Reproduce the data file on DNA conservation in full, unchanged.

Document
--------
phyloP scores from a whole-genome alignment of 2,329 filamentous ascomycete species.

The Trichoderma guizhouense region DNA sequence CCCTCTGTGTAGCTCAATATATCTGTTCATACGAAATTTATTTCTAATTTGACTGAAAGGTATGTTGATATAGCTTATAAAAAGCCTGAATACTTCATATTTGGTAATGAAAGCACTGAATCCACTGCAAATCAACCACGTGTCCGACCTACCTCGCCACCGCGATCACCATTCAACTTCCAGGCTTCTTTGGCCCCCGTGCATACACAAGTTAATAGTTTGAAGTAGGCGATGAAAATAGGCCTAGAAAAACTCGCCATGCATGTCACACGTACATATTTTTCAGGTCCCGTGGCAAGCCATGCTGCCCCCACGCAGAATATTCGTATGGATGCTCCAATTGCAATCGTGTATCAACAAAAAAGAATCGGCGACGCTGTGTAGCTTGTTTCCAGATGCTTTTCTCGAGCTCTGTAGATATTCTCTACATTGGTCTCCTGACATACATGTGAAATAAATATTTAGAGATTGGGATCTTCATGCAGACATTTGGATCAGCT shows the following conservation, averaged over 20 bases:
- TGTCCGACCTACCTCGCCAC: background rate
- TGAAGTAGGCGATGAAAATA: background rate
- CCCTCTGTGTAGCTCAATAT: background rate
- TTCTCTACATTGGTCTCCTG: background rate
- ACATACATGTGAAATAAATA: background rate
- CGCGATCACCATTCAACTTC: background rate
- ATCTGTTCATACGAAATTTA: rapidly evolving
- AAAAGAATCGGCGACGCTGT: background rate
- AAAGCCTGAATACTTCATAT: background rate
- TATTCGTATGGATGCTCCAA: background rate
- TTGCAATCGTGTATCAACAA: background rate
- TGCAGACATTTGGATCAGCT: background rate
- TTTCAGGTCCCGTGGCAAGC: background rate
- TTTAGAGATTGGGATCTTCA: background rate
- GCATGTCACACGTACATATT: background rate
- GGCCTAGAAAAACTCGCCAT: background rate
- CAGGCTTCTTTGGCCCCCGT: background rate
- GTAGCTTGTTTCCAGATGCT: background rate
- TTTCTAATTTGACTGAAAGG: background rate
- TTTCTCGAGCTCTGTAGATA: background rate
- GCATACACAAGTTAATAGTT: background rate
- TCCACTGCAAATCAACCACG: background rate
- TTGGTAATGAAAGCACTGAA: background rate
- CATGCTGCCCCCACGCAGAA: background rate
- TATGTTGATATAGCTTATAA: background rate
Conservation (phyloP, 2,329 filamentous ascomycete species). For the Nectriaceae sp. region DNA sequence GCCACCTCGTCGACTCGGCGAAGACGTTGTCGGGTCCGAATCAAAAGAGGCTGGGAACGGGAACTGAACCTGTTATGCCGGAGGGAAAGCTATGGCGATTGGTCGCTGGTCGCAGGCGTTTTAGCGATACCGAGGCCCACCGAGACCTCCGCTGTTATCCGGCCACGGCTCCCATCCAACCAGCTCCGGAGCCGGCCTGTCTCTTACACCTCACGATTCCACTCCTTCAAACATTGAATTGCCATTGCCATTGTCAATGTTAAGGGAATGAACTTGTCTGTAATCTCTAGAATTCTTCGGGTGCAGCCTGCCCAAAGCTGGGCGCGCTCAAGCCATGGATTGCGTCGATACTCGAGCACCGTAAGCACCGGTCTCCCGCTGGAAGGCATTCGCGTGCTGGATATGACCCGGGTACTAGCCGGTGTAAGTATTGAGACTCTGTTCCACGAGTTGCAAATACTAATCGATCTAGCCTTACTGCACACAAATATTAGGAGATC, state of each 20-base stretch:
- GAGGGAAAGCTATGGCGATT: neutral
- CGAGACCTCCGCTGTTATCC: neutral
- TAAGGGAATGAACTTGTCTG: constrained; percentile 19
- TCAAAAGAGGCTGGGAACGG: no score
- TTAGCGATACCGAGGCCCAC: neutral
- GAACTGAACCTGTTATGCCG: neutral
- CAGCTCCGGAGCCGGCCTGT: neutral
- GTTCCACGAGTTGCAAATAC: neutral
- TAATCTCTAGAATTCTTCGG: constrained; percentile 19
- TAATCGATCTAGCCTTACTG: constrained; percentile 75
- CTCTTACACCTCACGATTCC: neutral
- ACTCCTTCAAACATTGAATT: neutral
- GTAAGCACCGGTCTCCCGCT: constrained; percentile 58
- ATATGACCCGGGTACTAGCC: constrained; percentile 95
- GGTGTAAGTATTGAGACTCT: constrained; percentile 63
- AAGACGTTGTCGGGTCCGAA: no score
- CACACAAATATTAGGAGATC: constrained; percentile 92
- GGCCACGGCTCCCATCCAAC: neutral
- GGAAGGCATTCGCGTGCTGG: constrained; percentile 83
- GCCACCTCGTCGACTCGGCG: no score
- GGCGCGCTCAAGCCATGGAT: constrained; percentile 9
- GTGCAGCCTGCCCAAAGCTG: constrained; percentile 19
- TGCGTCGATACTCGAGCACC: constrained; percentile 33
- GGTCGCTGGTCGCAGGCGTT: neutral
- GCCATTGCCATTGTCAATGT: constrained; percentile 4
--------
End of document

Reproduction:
phyloP scores from a whole-genome alignment of 2,329 filamentous ascomycete species.

The Trichoderma guizhouense region DNA sequence CCCTCTGTGTAGCTCAATATATCTGTTCATACGAAATTTATTTCTAATTTGACTGAAAGGTATGTTGATATAGCTTATAAAAAGCCTGAATACTTCATATTTGGTAATGAAAGCACTGAATCCACTGCAAATCAACCACGTGTCCGACCTACCTCGCCACCGCGATCACCATTCAACTTCCAGGCTTCTTTGGCCCCCGTGCATACACAAGTTAATAGTTTGAAGTAGGCGATGAAAATAGGCCTAGAAAAACTCGCCATGCATGTCACACGTACATATTTTTCAGGTCCCGTGGCAAGCCATGCTGCCCCCACGCAGAATATTCGTATGGATGCTCCAATTGCAATCGTGTATCAACAAAAAAGAATCGGCGACGCTGTGTAGCTTGTTTCCAGATGCTTTTCTCGAGCTCTGTAGATATTCTCTACATTGGTCTCCTGACATACATGTGAAATAAATATTTAGAGATTGGGATCTTCATGCAGACATTTGGATCAGCT shows the following conservation, averaged over 20 bases:
- TGTCCGACCTACCTCGCCAC: background rate
- TGAAGTAGGCGATGAAAATA: background rate
- CCCTCTGTGTAGCTCAATAT: background rate
- TTCTCTACATTGGTCTCCTG: background rate
- ACATACATGTGAAATAAATA: background rate
- CGCGATCACCATTCAACTTC: background rate
- ATCTGTTCATACGAAATTTA: rapidly evolving
- AAAAGAATCGGCGACGCTGT: background rate
- AAAGCCTGAATACTTCATAT: background rate
- TATTCGTATGGATGCTCCAA: background rate
- TTGCAATCGTGTATCAACAA: background rate
- TGCAGACATTTGGATCAGCT: background rate
- TTTCAGGTCCCGTGGCAAGC: background rate
- TTTAGAGATTGGGATCTTCA: background rate
- GCATGTCACACGTACATATT: background rate
- GGCCTAGAAAAACTCGCCAT: background rate
- CAGGCTTCTTTGGCCCCCGT: background rate
- GTAGCTTGTTTCCAGATGCT: background rate
- TTTCTAATTTGACTGAAAGG: background rate
- TTTCTCGAGCTCTGTAGATA: background rate
- GCATACACAAGTTAATAGTT: background rate
- TCCACTGCAAATCAACCACG: background rate
- TTGGTAATGAAAGCACTGAA: background rate
- CATGCTGCCCCCACGCAGAA: background rate
- TATGTTGATATAGCTTATAA: background rate
Conservation (phyloP, 2,329 filamentous ascomycete species). For the Nectriaceae sp. region DNA sequence GCCACCTCGTCGACTCGGCGAAGACGTTGTCGGGTCCGAATCAAAAGAGGCTGGGAACGGGAACTGAACCTGTTATGCCGGAGGGAAAGCTATGGCGATTGGTCGCTGGTCGCAGGCGTTTTAGCGATACCGAGGCCCACCGAGACCTCCGCTGTTATCCGGCCACGGCTCCCATCCAACCAGCTCCGGAGCCGGCCTGTCTCTTACACCTCACGATTCCACTCCTTCAAACATTGAATTGCCATTGCCATTGTCAATGTTAAGGGAATGAACTTGTCTGTAATCTCTAGAATTCTTCGGGTGCAGCCTGCCCAAAGCTGGGCGCGCTCAAGCCATGGATTGCGTCGATACTCGAGCACCGTAAGCACCGGTCTCCCGCTGGAAGGCATTCGCGTGCTGGATATGACCCGGGTACTAGCCGGTGTAAGTATTGAGACTCTGTTCCACGAGTTGCAAATACTAATCGATCTAGCCTTACTGCACACAAATATTAGGAGATC, state of each 20-base stretch:
- GAGGGAAAGCTATGGCGATT: neutral
- CGAGACCTCCGCTGTTATCC: neutral
- TAAGGGAATGAACTTGTCTG: constrained; percentile 19
- TCAAAAGAGGCTGGGAACGG: no score
- TTAGCGATACCGAGGCCCAC: neutral
- GAACTGAACCTGTTATGCCG: neutral
- CAGCTCCGGAGCCGGCCTGT: neutral
- GTTCCACGAGTTGCAAATAC: neutral
- TAATCTCTAGAATTCTTCGG: constrained; percentile 19
- TAATCGATCTAGCCTTACTG: constrained; percentile 75
- CTCTTACACCTCACGATTCC: neutral
- ACTCCTTCAAACATTGAATT: neutral
- GTAAGCACCGGTCTCCCGCT: constrained; percentile 58
- ATATGACCCGGGTACTAGCC: constrained; percentile 95
- GGTGTAAGTATTGAGACTCT: constrained; percentile 63
- AAGACGTTGTCGGGTCCGAA: no score
- CACACAAATATTAGGAGATC: constrained; percentile 92
- GGCCACGGCTCCCATCCAAC: neutral
- GGAAGGCATTCGCGTGCTGG: constrained; percentile 83
- GCCACCTCGTCGACTCGGCG: no score
- GGCGCGCTCAAGCCATGGAT: constrained; percentile 9
- GTGCAGCCTGCCCAAAGCTG: constrained; percentile 19
- TGCGTCGATACTCGAGCACC: constrained; percentile 33
- GGTCGCTGGTCGCAGGCGTT: neutral
- GCCATTGCCATTGTCAATGT: constrained; percentile 4